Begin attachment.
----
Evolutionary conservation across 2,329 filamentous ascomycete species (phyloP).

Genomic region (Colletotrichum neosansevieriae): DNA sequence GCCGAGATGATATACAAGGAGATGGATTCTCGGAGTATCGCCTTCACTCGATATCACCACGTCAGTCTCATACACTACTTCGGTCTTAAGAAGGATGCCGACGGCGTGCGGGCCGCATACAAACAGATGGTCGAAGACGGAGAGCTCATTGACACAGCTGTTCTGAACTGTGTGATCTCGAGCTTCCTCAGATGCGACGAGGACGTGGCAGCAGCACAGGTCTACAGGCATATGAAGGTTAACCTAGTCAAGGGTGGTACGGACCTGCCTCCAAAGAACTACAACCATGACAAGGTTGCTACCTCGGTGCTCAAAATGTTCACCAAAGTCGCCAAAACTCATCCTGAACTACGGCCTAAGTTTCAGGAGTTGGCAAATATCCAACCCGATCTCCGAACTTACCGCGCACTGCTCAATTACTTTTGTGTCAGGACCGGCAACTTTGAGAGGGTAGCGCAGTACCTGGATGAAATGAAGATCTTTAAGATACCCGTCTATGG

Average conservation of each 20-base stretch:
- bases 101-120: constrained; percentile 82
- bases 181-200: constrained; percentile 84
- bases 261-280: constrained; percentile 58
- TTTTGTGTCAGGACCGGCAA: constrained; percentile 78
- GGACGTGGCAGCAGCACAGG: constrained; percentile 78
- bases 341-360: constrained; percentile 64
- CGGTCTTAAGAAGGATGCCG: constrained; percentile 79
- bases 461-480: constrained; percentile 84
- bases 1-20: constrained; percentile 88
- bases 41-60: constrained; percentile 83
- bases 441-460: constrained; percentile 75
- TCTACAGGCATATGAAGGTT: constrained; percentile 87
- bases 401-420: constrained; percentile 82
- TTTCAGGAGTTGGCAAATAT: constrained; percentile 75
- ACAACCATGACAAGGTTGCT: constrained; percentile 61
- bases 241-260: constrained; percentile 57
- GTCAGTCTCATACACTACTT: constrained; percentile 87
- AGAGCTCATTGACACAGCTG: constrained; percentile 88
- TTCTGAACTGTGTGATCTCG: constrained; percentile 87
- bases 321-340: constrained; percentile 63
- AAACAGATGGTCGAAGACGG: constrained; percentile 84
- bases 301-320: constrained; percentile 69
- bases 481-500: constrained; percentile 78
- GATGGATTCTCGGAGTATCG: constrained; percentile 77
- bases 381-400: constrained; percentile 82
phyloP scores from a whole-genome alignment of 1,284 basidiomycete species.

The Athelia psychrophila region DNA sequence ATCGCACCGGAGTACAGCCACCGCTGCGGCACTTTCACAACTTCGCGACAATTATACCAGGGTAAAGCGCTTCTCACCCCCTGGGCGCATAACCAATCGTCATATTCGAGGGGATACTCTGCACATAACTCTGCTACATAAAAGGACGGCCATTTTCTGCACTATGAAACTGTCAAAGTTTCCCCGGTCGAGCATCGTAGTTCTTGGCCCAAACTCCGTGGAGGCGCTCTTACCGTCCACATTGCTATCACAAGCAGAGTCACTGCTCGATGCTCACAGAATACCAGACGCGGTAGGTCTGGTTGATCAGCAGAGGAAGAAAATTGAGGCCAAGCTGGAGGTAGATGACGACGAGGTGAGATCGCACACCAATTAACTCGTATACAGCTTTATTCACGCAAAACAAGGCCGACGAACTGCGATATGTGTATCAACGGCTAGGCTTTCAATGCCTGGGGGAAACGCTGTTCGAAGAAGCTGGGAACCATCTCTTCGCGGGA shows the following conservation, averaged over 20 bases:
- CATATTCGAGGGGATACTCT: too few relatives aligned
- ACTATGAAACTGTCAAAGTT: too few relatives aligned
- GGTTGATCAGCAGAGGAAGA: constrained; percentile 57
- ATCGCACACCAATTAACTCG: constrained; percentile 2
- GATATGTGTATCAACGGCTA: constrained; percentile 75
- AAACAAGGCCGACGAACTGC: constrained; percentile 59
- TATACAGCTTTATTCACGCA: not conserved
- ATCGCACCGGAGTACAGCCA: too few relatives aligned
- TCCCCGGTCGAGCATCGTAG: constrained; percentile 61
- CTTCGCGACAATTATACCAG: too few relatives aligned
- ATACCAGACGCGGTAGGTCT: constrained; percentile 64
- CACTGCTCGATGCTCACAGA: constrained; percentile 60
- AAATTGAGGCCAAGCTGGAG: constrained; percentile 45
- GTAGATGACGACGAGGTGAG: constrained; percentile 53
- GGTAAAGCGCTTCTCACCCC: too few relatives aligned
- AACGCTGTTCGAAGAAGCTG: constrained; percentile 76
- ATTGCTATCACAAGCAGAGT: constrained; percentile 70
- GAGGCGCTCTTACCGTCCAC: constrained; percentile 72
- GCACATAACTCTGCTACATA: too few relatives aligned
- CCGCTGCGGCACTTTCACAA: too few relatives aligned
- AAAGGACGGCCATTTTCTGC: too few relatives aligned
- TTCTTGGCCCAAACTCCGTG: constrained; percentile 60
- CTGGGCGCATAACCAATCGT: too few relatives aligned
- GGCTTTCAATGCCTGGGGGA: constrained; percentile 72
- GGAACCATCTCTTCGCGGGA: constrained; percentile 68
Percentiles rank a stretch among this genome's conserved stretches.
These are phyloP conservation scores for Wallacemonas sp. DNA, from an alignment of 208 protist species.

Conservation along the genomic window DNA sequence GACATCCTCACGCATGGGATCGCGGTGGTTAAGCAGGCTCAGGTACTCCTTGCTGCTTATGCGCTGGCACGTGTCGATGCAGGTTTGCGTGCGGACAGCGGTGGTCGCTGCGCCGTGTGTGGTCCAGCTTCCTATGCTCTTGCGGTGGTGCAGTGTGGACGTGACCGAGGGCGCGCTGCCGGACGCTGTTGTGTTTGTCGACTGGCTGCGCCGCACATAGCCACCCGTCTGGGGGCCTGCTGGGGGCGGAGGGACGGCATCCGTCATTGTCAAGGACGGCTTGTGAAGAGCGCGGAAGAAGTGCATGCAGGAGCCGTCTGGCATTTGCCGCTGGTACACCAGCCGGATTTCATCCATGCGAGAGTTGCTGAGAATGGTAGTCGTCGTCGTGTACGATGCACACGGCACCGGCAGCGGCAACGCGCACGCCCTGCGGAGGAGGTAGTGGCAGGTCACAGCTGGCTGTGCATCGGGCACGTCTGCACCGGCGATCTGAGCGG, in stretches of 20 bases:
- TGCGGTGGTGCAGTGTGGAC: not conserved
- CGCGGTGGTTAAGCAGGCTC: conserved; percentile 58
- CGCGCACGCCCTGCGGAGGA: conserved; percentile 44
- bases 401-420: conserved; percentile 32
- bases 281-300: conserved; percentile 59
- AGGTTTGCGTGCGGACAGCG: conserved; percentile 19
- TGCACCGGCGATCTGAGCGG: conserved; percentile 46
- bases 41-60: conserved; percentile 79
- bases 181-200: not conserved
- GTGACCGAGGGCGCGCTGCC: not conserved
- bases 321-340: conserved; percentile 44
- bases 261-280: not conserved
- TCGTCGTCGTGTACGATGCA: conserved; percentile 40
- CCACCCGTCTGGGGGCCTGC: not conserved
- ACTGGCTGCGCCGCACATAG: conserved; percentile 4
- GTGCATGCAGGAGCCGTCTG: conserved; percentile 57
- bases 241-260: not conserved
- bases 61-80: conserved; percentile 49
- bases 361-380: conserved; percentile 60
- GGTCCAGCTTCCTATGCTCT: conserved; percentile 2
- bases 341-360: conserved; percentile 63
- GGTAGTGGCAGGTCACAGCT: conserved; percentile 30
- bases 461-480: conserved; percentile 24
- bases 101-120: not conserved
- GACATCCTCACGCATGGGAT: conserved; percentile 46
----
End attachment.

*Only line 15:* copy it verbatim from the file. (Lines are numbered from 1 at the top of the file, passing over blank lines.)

- TCTACAGGCATATGAAGGTT: constrained; percentile 87